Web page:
Electrical Needs for Your Home Studio

The pandemic gave people a lot of time to pursue their hobbies and interests in a more concentrated fashion. This led to a surge in-home podcasting and home recording which meant a lot of time and space dedicated to building a home studio.

Of course a lot of people started with the tools they had, which means the electrical sockets they had. This however is not the ideal setup for a home studio.

Here are some things to consider about your electrical needs if you have the good fortune to construct your home studio from scratch.

Adequate grounding

Your first and foremost consideration is making sure that all of your outlets are properly grounded. Having properly grounded outlets will protect your property and your work against unexpected surges caused by lightning or other events outside of your control. A studio  that is not well grounded is an expensive accident waiting to happen.

Separate circuits for light and sound

A second concern when building your home studio is electrical interference.  certain types of electrical circuits interactive poorly with others. For most home uses, it doesn’t matter if there’s a little interference with your toaster oven and your dining room lights.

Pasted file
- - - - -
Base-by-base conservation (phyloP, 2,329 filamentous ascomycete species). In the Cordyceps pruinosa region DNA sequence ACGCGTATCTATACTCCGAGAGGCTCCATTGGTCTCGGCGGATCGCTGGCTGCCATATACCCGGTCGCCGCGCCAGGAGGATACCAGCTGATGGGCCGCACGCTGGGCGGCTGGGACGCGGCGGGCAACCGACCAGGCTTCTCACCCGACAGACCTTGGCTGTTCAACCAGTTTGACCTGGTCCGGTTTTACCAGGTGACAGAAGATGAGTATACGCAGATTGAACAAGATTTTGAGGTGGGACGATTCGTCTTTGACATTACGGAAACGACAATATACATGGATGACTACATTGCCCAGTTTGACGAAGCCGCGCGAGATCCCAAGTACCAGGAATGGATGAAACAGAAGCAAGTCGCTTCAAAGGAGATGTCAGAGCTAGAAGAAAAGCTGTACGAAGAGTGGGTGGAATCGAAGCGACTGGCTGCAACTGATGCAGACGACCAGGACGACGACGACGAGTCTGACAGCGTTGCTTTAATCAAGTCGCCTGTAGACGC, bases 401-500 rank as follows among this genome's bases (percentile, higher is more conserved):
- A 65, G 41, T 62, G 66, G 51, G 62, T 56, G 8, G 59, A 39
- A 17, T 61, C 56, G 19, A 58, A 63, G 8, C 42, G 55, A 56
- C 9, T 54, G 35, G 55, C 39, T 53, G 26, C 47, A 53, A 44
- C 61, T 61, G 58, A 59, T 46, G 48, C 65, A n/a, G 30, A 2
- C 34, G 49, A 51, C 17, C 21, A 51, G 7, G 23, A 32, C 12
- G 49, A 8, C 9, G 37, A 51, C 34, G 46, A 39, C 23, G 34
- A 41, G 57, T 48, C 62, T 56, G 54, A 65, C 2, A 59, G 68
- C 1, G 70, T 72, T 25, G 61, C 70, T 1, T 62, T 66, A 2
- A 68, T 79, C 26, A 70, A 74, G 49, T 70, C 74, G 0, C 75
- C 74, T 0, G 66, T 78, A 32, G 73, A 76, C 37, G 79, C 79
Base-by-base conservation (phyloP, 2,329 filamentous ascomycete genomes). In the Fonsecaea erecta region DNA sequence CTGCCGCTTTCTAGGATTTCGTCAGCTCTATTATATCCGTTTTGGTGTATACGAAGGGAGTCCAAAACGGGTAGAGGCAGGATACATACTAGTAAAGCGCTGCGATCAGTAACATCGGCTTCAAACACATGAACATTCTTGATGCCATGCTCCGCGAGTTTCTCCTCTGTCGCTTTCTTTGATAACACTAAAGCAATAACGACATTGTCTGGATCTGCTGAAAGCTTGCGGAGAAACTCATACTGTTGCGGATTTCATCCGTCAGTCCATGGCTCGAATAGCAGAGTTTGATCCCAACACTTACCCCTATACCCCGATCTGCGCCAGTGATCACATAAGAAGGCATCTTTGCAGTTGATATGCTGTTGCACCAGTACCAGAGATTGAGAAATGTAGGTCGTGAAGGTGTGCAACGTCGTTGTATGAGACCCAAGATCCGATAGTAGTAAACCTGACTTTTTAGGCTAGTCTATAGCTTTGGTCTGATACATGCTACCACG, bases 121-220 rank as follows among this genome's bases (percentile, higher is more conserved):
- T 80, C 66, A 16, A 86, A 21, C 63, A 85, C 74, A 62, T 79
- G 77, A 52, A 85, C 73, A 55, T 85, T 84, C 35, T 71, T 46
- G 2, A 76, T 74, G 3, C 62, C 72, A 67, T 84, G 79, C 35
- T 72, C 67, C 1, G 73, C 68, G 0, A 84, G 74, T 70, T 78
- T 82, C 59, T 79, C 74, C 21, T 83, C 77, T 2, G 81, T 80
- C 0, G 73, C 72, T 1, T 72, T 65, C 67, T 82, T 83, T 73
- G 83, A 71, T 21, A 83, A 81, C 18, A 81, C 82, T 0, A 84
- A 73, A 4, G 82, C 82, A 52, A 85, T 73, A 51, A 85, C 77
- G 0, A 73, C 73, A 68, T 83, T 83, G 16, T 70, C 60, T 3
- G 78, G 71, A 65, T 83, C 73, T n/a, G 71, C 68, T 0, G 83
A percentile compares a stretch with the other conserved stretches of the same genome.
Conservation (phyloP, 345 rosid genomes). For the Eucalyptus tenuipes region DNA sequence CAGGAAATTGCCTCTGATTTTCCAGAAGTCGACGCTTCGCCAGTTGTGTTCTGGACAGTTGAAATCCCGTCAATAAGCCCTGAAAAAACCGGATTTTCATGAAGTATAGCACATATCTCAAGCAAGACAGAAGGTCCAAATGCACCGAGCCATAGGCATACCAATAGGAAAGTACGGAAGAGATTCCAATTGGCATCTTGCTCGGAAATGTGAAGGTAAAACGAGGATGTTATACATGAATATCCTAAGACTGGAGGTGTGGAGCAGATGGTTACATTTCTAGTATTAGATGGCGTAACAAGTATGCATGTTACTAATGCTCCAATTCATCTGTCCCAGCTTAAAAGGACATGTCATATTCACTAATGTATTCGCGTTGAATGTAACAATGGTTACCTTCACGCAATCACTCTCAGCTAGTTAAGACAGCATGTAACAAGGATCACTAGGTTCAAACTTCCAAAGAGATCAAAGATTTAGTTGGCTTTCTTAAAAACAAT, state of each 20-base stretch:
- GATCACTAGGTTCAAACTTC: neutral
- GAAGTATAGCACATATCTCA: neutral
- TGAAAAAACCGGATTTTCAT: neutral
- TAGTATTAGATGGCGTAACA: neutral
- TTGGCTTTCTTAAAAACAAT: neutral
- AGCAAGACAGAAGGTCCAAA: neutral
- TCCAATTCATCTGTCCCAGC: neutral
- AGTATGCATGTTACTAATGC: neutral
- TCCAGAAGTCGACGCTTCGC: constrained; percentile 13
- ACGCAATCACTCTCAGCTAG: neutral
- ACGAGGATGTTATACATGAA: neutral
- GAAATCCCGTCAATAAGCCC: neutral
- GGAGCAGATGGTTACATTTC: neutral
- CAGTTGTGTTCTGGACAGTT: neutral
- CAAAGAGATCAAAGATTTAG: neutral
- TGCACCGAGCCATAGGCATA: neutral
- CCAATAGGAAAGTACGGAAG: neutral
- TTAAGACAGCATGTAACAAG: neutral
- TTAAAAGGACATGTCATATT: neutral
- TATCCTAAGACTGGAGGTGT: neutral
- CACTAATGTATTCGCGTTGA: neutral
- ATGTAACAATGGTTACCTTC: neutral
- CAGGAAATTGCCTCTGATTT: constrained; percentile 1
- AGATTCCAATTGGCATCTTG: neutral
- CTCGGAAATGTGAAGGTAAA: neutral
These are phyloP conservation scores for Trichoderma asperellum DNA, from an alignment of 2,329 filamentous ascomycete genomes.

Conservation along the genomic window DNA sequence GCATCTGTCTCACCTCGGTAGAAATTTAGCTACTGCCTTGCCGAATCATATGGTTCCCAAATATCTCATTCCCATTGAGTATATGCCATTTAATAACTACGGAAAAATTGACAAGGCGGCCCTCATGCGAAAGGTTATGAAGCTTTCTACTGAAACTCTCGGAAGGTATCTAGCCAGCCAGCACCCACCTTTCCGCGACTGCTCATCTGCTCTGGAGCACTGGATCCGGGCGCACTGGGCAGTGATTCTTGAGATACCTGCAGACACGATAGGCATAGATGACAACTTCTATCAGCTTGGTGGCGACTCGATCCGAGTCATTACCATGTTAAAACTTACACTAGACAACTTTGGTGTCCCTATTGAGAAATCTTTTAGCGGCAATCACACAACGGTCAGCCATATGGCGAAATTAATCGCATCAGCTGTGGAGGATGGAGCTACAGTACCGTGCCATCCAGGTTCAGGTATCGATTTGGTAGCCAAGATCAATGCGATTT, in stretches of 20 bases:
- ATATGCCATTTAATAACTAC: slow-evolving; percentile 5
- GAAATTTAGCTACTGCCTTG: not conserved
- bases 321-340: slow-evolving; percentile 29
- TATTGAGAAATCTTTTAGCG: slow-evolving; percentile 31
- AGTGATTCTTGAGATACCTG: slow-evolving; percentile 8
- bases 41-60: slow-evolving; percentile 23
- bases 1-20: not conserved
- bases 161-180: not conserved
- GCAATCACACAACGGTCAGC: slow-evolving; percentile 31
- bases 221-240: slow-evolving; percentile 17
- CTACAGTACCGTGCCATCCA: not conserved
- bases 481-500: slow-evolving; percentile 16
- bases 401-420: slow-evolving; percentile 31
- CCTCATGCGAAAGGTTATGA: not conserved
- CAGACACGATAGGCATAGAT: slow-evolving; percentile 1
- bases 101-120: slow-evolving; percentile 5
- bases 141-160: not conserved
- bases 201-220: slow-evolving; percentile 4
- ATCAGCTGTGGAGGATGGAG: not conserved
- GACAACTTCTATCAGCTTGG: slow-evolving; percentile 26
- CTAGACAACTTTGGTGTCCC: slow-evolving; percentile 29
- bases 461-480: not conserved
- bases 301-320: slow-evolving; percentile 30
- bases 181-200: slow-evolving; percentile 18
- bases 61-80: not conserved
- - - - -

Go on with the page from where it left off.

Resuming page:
However, when you are recording sound as in a podcast or music, electrical interference can show up in the audio as an annoying buzzing or humming sound. In an audio medium, this isn’t just an annoyance. It destroys the finished product.

One way to make sure that there isn’t buzzing, is to put lights and sound on separate circuits.  this reduces the chance recording-wrecking interference.

Make sure you have enough electricity

For podcasting, two standard home outlets is probably sufficient. It is likely that you are powering your computer and that your computer powers a USB microphone.  Or, in a more complicated setup, you might have an external mic coming through a powered mixer that’s plugged into a different circuit than your computer.

For a home studio, you will need to have many separate outlets. You will be powering not just your computer and studio hardware, but also multiple amps at the same time. Having different dedicated lines helps make sure you reduce interference on each line individually, and makes it easier to work around problems in real time in the studio.

You should also build your home studio with expansion in mind. It is far easier and less expensive to install too many outlets upfront than to add one or two later on.

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